Beware Of The Voodoo Hex

(A Reason to Be Good For Christmas)

A songwriter by the name of Screamin’ Jay Hawkins wrote a song recorded by many artists, “I Put A Spell On You.” You’ve heard Creedence Clearwater Revival’s version I’m sure. The song has nothing to do with black magic but it conjures up images of voodoo dolls pierced with pins, and it reminds me that voodoo is alive and well in 2010 and beyond. And why not.

That old black magic has long been a part of Southern culture. Back in the 1950s, My Dad operated a small pulpwood business. One of his workers would fall ill now and then. Massive and muscular, he often told Dad, “Someone put a root on me.” One time he couldn’t work because he said his “stomach was full of live lizards,” absolutely convicted someone put a root on him. The fellow’s name was even a term for a hex, Whammy.

Now this black magic, voodoo, hoodoo, or whatever you choose to call it is nothing to dismiss. It has a long history and it has, indeed, killed people. The key to its morbid success is faith. If victims truly believe they’re under a spell then for all practical purposes they are.

As for dying from black magic, that happens when a root doctor gives a “patient” medicine that inadvertently poisons him. So, as you’d expect, voodoo has long presented law enforcement a big headache, especially in certain regions.

Down in the South Carolina Lowcountry, the late high sheriff of Beaufort County, Ed McTeer, made a name for himself as a root doctor. I met the good sheriff in 1978 and he was full of tales. Here is but one.

A witchdoctor put a “blue root,” or curse, on an old black woman, and death was knocking on her door. McTeer, a white sheriff, had studied root medicine so he could better deal with its practitioners and their spells for a practical reason: he routinely encountered both. To better enforce the law, he realized he had to master black magic. He did and he did pretty good as a white witch doctor. His reputation spread.

McTeer arrived at the helpless woman’s house and had friends bring her to the front porch while in her bed. He then donned his blue sunglasses, a sure sign he was a root doctor, and he began to speak.

“I know that there is evil working in this place,” he said, “I can feel it in my bones.”

McTeer told the small crowd gathered around the ill woman that he would cure her. McTeer then went into a trance, wildly circling the yard while mumbling incantations. Suddenly, the woman sat up.

Sheriff Ed McTeer

As she did, McTeer bayed like a wild dog and jumped over to her steps where he yanked the offending root out and waved it over his head for all to see.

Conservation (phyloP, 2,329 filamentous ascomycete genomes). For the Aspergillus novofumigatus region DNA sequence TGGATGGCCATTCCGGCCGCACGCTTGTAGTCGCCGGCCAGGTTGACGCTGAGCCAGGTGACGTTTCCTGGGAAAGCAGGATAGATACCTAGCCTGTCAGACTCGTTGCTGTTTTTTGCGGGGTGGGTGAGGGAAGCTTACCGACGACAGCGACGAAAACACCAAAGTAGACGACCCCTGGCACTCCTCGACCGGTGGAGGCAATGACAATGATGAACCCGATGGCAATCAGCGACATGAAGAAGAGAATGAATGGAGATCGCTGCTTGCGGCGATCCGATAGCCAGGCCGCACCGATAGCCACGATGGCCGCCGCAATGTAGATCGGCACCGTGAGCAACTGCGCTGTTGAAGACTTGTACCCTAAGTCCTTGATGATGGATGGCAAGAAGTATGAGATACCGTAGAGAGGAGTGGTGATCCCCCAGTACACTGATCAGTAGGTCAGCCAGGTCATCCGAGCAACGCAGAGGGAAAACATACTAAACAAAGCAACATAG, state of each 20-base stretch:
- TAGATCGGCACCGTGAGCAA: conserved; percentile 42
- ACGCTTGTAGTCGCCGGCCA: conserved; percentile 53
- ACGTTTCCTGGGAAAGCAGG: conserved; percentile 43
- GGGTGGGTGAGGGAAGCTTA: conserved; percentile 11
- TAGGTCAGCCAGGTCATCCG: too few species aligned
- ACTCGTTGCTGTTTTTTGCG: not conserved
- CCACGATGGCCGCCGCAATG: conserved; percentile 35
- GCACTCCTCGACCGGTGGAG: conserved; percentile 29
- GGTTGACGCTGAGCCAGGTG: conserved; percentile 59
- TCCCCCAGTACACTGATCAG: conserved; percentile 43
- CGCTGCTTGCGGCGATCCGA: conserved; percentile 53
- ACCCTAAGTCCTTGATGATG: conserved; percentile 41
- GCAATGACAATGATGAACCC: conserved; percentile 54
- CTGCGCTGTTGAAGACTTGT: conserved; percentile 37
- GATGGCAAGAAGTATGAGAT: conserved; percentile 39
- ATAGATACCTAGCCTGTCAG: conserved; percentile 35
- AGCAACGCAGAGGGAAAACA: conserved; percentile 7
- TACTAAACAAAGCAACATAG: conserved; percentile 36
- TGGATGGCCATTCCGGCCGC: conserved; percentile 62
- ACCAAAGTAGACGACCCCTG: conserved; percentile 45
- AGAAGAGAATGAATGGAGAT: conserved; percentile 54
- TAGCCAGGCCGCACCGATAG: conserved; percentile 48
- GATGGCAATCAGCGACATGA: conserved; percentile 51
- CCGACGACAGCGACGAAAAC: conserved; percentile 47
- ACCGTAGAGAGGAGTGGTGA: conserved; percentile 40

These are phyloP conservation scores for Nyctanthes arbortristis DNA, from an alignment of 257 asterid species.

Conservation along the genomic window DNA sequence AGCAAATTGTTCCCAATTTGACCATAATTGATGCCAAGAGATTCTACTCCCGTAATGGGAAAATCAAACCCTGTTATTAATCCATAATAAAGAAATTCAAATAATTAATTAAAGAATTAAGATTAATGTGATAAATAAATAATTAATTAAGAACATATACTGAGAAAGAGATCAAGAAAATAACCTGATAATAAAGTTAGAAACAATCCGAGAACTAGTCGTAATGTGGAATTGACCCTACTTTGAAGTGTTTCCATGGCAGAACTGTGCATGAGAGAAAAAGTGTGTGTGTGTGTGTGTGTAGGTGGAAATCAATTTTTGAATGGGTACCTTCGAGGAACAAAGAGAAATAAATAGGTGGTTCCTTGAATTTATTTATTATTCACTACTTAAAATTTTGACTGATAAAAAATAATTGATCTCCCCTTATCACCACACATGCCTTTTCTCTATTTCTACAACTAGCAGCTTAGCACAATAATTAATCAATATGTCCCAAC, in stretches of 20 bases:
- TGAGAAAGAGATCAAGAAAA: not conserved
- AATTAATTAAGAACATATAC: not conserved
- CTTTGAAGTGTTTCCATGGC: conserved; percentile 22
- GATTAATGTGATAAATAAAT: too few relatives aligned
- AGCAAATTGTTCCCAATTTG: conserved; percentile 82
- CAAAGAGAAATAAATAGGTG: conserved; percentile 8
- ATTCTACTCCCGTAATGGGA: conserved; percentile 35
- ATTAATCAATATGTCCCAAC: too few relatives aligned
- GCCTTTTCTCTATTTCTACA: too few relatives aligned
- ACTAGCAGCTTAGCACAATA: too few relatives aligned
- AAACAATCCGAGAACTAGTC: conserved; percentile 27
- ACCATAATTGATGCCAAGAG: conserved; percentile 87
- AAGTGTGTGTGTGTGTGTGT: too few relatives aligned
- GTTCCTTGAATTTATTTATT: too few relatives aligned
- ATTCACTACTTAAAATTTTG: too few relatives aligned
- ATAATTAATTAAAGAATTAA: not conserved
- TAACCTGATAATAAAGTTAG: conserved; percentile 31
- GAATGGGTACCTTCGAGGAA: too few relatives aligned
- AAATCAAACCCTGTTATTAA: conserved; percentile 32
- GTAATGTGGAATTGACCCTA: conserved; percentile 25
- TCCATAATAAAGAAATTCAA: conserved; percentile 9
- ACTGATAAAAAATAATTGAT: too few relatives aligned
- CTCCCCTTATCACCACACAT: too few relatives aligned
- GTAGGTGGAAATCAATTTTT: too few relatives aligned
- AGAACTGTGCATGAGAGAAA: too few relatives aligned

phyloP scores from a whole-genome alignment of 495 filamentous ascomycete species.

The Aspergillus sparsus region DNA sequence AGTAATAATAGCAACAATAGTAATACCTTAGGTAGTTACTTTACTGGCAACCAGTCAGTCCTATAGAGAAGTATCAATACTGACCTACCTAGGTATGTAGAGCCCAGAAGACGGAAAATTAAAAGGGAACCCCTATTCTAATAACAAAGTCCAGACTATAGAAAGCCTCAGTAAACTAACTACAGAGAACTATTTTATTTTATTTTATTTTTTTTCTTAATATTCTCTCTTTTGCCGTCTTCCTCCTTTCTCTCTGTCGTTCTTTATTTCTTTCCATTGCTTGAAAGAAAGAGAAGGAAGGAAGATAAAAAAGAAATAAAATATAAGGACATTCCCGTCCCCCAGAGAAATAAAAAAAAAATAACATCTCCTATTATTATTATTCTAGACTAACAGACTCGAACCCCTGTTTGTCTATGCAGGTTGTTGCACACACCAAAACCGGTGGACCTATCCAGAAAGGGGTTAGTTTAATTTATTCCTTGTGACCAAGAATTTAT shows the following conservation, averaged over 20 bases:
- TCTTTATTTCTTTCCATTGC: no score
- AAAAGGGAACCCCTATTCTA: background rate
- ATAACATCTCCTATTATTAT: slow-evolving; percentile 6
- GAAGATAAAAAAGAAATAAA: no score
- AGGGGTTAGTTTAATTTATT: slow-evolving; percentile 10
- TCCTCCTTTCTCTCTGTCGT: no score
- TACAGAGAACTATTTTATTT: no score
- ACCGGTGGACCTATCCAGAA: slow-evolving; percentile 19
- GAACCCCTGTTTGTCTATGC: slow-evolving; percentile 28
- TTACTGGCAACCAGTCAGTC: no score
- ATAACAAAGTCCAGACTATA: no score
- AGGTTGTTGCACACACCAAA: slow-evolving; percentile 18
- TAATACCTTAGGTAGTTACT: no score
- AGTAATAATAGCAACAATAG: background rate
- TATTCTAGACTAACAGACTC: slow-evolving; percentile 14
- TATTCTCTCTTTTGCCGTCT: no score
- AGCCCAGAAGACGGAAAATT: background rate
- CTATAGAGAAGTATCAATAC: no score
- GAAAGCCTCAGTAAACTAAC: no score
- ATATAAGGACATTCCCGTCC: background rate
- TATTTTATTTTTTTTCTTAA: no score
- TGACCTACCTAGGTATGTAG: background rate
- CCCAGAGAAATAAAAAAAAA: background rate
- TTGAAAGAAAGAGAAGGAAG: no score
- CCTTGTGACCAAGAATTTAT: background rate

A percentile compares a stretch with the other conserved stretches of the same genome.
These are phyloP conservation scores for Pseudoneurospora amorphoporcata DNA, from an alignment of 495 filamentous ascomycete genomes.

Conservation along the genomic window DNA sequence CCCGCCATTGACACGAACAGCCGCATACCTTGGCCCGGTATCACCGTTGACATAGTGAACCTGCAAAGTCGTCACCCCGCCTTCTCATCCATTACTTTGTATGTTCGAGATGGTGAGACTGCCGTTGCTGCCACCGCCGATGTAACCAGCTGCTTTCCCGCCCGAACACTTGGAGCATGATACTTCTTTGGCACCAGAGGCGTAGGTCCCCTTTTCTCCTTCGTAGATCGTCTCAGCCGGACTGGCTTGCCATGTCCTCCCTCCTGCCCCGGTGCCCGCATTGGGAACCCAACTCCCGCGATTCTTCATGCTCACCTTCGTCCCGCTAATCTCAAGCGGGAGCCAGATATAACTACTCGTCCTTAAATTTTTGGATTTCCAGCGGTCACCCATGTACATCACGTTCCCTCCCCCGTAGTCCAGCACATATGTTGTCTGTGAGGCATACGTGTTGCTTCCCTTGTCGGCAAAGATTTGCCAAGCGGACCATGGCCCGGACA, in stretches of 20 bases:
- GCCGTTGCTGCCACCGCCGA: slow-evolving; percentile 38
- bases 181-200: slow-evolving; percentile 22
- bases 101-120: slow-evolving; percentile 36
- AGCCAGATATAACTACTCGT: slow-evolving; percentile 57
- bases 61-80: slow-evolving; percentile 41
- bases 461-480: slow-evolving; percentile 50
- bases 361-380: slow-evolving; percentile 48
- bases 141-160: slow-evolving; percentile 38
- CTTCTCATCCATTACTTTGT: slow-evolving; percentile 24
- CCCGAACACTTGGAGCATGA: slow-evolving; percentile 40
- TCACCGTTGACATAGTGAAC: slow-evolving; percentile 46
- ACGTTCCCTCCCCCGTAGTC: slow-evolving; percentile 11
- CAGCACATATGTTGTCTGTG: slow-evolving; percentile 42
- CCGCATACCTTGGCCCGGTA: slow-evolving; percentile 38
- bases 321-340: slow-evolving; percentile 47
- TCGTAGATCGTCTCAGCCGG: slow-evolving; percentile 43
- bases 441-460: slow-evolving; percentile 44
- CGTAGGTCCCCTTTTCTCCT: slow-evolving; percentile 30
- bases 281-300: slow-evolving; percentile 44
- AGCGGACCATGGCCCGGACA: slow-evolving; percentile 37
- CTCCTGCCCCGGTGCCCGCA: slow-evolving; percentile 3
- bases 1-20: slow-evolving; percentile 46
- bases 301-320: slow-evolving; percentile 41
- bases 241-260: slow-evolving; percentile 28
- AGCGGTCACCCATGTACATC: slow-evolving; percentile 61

Seeing the horrendous root, the crowd shrank back in fright but turned jubilant when McTeer tossed the evil root into the nearby estuary. McTeer, of course, had planted the root earlier to guarantee his conjuring would be a smash hit.

A week later McTeer paid the woman a visit. She was back to her old self. But what if McTeer had not intervened? Most likely she would have wasted away and died. She believed in root medicine and she believed her time had come courtesy of a hex.

One day near Edisto Island, I was driving a stretch of highway that well could have been a Lowcountry postcard. The road shot through a tunnel of live oaks heavy with Spanish moss. Rounding a curve I came across a shanty painted sky blue all over. That shade of blue, think Tar Heel blue, supposedly wards off evil spirits. Some folks refer to it as “haint blue,” because an evil spirit can’t pass through that color. You’ll see blue doors and blue window frames in the Lowcountry. Consider them a form of insurance.

As I drove past the house, a small bridge loomed ahead. Just to its right stood a dead tree with amulets and blue bottles hanging from its limbs. Jostled by the wind and sun struck, beautiful bluish glints brightened the Lowcountry landscape. And the payoff lies in that glittering light: the dancing colors mesmerize the spirits, who enter the bottles only to be trapped for eternity.

Blue houses, blue doors, blue bottle spirit catchers, and eternity. C’mon, what a bunch of hogwash you say. Well if you’ve ever planned a garden around the old Farmers Almanac or crossed out a black cat that darts across your path, chances are voodoo might be for you.

It’s a wicked thing, this voodoo. Down in New Orleans I walked into a voodoo shop on Bourbon Street one December afternoon. It was late and blue light fell across this low-slung city down by Mississippi. A strange place this shop was with voodoo dolls and amulets suspended from the walls and ceilings. And a strange incense filled the air, hazy, aromatic, yet threatening.

I found a book, Voodoo & Hoodo and took it to the sales clerk. Suddenly, the proprietor, a dark-haired woman, appeared from nowhere making a scene.

“Are you going to kill someone with this book,” she shouted.